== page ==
As our brewery mascot, Kraven T. Raven, is here to answer all those burning questions you've never asked.



Great question! August 17th and it will be at the new Woodinville location.


Ka-Kaww! This big birdie just confirmed that rumor to be true. From what I heard from the flock the other day, there will be a second location in Woodinville, WA in spring of 2019. There will be more details in the coming months. As for me, I get a bigger nest at the new spot!


Well actually it is true and false. Big bird (Beaux) decided to create a new pale ale that Luke named "Updraft" for 2018. I did some serious squawking at him the other day, and he promised to brew it again in 2019 or eat worms. Well, to me, the worms sound rather delightful! He thought otherwise.


It's back! This beer has now gone full time, no more seasonal blues!


Yes, the online store is now active and is available as a link tab on this very webpage I am told. I tried to find it but with my fat beak but I broke the keyboard and gave up. On a positive note, I found a delicious mouse next to the keyboard!


In the mythology of many indigenous tribes of the Northwest, the raven is seen as a culture hero, a revered and benevolent, transformative figure. The raven helps people, blesses them with gifts and shapes the world. But at the same time, he is a frivolous trickster, a light-hearted prankster who is sometime gluttonous and impatient. The raven as our totem works perfectly. We like to think we are creative, wise, playful and a bit bird-brained; just like those wacky ravens.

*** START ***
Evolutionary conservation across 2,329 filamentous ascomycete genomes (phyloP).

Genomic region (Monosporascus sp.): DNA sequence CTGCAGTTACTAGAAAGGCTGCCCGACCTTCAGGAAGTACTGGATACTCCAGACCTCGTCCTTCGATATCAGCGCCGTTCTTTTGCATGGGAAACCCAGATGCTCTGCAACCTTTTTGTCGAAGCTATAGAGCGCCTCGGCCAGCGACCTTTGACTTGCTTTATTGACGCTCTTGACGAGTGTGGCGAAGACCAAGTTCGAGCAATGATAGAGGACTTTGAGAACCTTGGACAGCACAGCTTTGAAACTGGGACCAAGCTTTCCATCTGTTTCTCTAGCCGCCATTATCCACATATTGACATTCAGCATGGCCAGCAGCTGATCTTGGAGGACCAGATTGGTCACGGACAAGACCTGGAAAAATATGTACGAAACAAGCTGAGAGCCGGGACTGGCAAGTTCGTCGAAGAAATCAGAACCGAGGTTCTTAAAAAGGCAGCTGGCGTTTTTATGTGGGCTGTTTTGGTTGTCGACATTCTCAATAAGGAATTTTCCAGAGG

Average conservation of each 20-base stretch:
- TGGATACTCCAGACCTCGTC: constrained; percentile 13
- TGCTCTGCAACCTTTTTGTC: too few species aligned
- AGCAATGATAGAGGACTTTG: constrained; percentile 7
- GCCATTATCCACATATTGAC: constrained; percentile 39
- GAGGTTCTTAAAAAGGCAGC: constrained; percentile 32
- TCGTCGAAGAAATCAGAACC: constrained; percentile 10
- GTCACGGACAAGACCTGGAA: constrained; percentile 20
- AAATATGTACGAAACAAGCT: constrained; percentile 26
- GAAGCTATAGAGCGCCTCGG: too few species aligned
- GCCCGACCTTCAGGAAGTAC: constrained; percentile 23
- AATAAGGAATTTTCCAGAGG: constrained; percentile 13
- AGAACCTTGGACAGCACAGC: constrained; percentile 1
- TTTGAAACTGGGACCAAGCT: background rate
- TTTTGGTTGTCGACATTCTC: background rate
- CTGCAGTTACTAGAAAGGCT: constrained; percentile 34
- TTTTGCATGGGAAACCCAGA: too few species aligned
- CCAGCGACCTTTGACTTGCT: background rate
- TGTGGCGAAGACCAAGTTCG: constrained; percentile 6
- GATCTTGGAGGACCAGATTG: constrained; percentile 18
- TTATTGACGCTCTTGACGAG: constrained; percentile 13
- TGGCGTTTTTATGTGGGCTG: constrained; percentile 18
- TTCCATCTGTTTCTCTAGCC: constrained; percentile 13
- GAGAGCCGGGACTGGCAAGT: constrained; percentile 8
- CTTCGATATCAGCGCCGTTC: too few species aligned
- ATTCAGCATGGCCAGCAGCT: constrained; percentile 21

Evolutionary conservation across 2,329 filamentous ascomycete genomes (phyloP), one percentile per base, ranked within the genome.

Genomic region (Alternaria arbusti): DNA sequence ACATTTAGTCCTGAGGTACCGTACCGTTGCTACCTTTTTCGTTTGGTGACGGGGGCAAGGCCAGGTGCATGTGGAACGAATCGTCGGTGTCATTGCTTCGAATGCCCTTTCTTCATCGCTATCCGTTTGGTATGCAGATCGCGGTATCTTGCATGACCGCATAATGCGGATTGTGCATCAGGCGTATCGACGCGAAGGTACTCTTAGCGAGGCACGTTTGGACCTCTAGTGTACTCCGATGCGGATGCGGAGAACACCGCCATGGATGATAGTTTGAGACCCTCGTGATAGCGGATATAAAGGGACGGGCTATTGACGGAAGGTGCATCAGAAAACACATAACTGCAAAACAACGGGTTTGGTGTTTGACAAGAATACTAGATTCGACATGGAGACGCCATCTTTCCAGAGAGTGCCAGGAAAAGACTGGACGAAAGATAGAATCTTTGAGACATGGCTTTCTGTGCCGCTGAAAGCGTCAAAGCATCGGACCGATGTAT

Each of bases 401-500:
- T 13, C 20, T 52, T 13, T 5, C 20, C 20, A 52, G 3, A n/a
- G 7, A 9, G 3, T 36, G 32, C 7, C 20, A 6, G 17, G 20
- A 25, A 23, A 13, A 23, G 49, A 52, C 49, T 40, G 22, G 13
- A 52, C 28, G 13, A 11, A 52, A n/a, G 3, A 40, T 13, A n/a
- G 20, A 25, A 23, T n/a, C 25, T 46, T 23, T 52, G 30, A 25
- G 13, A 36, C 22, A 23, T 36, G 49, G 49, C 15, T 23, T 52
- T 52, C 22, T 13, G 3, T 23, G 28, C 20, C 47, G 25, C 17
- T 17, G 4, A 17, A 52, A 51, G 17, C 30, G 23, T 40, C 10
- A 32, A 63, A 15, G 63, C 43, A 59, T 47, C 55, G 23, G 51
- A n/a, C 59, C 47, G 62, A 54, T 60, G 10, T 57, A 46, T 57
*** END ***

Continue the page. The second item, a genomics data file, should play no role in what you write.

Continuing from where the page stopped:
I asked the boys and they said that they use a combination of methods. The first is the use of vegan friendly finings in a tank to allow the protein haze to form and settle, along with the yeast. The second step is a pressure leaf filter unit for final clarification.


I asked the boys this and here is what they said: "Kraven, beer is typically measured for bitterness in International Bittering Units (IBU). This number can be theoretically calculated in the brewery but is only truly accurate via laboratory analysis. Technically 1 IBU is 1 milligram of isomerized alpha acid per liter of liquid. The higher the IBU number, the more potential bitterness. As usual in brewing though, it depends. The stronger (higher gravity) the beer, the less perceived bitterness. For example, 60 IBU in a 5% ABV pale ale would be perceived much more bitter than 60 IBU in a 10% ABV pale barleywine. Beer drinkers should keep in mind, numbers don't really drink well so don't get too hung up on them".